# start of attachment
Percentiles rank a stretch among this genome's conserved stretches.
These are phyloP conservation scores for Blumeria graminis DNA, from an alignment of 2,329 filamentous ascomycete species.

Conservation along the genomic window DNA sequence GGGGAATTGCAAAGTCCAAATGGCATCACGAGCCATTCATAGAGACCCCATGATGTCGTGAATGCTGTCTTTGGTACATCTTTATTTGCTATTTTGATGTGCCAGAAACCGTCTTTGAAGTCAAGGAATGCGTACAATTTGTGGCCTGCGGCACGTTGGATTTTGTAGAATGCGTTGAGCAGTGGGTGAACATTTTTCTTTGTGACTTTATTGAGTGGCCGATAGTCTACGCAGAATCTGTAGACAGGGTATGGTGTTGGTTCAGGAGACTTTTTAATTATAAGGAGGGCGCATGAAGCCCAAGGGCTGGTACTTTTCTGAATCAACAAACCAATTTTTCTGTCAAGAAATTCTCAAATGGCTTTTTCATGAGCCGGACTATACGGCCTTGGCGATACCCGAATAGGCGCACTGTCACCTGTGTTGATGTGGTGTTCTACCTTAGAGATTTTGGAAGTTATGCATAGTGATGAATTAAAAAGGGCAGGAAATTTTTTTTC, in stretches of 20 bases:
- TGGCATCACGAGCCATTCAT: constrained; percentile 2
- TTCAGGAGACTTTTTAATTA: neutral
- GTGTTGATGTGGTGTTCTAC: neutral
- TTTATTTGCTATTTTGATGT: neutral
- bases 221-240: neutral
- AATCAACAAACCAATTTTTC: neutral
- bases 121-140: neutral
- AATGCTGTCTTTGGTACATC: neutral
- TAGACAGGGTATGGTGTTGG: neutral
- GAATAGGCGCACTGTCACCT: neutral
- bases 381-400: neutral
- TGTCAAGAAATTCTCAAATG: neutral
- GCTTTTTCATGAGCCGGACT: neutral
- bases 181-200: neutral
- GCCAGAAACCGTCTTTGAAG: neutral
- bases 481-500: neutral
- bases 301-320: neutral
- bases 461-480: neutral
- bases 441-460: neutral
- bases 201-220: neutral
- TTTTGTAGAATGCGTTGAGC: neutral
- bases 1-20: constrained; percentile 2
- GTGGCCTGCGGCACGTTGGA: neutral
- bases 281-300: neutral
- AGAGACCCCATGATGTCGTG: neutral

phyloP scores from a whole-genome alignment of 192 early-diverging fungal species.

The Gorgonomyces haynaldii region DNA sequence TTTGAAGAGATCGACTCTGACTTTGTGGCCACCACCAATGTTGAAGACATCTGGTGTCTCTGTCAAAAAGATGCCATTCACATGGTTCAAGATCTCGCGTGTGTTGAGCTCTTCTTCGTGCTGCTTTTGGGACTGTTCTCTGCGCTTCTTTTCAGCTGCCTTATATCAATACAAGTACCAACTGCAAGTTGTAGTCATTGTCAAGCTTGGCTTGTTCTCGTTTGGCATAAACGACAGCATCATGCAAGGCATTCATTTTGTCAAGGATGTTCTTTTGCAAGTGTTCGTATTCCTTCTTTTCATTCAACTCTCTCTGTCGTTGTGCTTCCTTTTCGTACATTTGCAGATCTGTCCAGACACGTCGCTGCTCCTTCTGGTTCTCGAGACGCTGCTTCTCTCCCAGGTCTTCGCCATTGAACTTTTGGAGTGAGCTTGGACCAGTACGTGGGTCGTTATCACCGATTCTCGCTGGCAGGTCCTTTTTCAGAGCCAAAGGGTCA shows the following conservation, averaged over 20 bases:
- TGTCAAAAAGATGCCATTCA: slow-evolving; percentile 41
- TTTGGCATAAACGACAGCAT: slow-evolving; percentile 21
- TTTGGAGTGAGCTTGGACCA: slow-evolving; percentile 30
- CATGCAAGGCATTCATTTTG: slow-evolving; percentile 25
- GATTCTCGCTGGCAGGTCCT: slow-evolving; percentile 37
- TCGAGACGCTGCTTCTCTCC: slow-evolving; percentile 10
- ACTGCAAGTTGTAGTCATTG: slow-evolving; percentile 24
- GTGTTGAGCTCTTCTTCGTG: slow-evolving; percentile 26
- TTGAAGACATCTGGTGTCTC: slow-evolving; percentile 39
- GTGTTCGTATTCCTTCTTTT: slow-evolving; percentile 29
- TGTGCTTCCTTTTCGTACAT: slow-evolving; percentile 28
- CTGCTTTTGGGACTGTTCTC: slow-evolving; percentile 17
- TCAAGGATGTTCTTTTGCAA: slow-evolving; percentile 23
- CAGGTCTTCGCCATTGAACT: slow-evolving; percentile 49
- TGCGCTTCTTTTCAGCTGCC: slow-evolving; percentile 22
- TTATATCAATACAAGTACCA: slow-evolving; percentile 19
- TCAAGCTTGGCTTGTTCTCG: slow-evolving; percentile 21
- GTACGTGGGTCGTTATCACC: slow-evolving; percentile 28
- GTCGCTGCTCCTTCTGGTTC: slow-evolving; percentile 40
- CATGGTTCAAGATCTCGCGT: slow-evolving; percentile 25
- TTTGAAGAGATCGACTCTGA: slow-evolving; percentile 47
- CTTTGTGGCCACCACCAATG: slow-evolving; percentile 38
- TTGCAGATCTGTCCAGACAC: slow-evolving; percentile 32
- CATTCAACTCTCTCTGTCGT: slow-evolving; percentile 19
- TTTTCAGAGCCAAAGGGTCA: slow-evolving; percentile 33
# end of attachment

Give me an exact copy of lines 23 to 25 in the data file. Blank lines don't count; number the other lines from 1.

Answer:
- bases 201-220: neutral
- TTTTGTAGAATGCGTTGAGC: neutral
- bases 1-20: constrained; percentile 2